Winter Storm Hunter About to Send Most of the US Into the Deep Freeze

January 13, 2018 Updated: January 15, 2018

Hopefully, everyone has finished clearing the snow which piled up during Winter Storm Grayson, because Grayson’s big brother, Winter Storm Hunter, is fast approaching.

Hunter looks to be even bigger than Grayson, bringing freezing rain, then snow, then even colder temperatures than what we experienced after Grayson passed.

Hunter is coming from Canada, across the Northwest and Northern Great Plains, before rolling across the Northeast later in the weekend.

One benefit of Hunter’s path is that there will be no storm surge, so the coast won’t see the kind of flooding brought by the “bomb cyclone” earlier this month.

But after the rain, ice and snow to be dumped by Hunter on much of the eastern and parts of southern United States, temperatures are expected to plunge as a mass of bitterly cold Arctic air moves in.

Temperatures are expected to plummet to 12 degrees in Chicago, for instance, and to freezing or below as far south as Kentucky and Arkansas.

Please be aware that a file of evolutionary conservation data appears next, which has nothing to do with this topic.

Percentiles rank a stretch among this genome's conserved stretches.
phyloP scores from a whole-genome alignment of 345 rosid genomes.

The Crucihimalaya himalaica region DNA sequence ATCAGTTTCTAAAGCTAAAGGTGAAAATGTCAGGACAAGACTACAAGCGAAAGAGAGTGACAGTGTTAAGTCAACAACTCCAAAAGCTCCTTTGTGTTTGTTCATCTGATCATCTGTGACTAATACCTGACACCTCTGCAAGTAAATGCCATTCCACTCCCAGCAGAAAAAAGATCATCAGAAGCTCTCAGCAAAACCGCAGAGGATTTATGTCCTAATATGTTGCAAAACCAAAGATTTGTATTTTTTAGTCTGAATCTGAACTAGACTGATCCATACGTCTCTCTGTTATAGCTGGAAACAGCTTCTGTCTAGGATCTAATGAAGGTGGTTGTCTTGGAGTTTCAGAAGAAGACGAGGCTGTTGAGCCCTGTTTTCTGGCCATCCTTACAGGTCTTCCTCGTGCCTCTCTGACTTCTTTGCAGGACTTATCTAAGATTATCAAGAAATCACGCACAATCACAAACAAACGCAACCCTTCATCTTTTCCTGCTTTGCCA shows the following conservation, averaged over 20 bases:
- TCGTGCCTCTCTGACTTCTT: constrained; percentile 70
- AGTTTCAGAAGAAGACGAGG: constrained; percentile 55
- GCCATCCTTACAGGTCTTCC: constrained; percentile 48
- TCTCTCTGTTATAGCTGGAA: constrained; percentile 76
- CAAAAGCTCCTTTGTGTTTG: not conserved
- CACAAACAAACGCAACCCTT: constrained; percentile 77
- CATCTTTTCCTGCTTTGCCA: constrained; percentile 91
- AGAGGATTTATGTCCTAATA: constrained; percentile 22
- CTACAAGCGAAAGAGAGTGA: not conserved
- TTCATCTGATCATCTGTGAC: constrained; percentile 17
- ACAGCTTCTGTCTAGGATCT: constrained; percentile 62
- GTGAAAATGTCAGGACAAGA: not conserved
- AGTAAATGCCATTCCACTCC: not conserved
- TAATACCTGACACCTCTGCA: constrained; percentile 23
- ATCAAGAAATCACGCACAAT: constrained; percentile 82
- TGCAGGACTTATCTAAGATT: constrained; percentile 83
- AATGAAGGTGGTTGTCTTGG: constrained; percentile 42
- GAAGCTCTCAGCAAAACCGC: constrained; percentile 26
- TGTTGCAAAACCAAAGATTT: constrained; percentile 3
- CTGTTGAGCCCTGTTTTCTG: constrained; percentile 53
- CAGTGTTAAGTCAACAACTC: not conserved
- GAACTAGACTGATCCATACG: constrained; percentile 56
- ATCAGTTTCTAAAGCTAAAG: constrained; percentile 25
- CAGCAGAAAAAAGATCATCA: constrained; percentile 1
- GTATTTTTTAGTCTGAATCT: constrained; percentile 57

Winter weather warnings are in effect from the Great Lakes down the Mississippi Valley, to the Tennessee and Ohio Valleys, and all the way to New England, reports.

Freezing rain and snow are already falling in Missouri, eastern Arkansas, west Tennessee, northern Mississippi, northern Louisiana and western Kentucky. Many roads are coated in ice, and power outages have been reported in Indiana and Kentucky.

More Winter Woes for the Northeast

The Northeast, which was hit especially hard by Grayson’s “Bomb Cyclone” effects, is in for another freeze—and maybe more rising water woes, as well.

Right now, New England is experiencing unseasonably warm temperatures, ranging from the low 50s to the low 60s, according to the National Weather Service.

When Hunter first hits, it could come as rain, melting even more of the snow which accumulated after Grayson. That water won’t have anywhere to go because the soil will be too frozen to absorb it. This could cause flooding in low-lying areas—and when the frigid air hits all that water, the Northeast could find itself covered in glacier-like sheets of ice.

Extreme temperature drops are predicted between 7 p.m. Friday, Jan 12 and 7 a.m. Saturday, Jan 13. (National Weather Service)
Extreme temperature drops are predicted between 7 p.m. Friday, Jan 12 and 7 a.m. Saturday, Jan 13. (National Weather Service)



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